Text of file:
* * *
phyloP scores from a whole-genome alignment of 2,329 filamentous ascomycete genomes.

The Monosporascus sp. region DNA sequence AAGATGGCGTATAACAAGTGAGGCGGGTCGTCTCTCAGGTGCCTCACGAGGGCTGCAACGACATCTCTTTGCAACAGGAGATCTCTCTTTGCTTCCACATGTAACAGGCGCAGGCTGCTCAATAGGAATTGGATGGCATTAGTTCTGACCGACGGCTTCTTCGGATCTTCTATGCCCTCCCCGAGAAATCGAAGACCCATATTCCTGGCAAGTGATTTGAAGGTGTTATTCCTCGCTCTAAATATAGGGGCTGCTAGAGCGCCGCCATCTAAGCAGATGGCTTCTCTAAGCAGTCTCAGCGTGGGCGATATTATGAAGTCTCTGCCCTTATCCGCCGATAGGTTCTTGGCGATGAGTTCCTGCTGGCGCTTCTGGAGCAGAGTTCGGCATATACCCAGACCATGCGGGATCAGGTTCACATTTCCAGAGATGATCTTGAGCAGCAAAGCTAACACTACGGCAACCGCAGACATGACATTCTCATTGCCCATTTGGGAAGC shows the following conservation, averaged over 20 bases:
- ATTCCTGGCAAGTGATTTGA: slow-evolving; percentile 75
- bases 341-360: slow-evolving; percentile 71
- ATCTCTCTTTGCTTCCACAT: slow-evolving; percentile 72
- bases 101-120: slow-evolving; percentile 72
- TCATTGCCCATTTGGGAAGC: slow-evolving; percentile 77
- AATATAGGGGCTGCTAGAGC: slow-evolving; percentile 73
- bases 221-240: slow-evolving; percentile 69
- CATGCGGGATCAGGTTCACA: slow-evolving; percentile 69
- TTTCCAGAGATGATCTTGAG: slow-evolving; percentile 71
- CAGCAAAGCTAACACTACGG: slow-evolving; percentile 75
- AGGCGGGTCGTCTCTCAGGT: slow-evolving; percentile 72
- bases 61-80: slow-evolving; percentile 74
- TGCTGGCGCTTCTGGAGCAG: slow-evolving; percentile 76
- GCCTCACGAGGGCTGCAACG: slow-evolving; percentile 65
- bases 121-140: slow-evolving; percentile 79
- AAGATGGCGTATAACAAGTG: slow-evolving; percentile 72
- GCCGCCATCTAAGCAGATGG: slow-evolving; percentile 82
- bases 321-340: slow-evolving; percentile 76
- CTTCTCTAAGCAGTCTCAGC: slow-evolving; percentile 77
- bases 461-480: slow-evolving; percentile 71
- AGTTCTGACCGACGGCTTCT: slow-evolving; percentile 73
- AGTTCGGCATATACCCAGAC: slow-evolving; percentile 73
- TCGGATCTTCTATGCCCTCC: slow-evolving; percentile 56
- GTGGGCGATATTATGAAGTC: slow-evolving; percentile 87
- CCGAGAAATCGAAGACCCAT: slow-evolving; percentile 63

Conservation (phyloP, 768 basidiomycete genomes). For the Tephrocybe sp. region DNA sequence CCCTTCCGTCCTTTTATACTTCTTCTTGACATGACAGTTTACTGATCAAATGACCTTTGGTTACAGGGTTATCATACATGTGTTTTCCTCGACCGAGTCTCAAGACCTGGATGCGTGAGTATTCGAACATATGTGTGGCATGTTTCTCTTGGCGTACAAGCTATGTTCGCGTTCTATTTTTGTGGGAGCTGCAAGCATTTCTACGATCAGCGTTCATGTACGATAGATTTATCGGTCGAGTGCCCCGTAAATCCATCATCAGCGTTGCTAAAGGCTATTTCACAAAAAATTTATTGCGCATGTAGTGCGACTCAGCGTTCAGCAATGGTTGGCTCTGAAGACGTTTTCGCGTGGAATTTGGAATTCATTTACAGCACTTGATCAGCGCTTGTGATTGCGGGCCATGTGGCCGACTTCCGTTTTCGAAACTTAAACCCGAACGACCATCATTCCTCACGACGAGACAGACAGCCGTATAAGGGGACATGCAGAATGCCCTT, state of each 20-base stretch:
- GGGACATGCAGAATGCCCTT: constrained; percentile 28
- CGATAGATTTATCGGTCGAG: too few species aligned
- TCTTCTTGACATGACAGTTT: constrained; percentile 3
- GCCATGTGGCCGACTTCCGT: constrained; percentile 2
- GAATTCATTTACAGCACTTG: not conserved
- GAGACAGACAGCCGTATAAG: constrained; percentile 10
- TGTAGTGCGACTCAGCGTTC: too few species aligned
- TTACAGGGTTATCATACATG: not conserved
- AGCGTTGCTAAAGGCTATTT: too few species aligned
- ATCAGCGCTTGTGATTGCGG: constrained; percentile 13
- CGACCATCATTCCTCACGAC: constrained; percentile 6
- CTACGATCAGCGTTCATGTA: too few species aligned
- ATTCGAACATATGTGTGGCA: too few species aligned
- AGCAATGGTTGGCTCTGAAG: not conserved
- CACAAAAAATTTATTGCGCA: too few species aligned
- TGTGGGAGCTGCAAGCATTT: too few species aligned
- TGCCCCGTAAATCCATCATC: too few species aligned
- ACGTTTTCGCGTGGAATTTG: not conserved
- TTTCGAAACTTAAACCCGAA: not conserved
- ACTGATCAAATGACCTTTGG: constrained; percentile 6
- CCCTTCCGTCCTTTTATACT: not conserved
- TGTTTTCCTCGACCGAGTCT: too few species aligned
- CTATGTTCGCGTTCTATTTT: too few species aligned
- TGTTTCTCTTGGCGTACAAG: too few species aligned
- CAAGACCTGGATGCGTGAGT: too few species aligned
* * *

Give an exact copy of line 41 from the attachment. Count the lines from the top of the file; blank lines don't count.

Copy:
- ATTCGAACATATGTGTGGCA: too few species aligned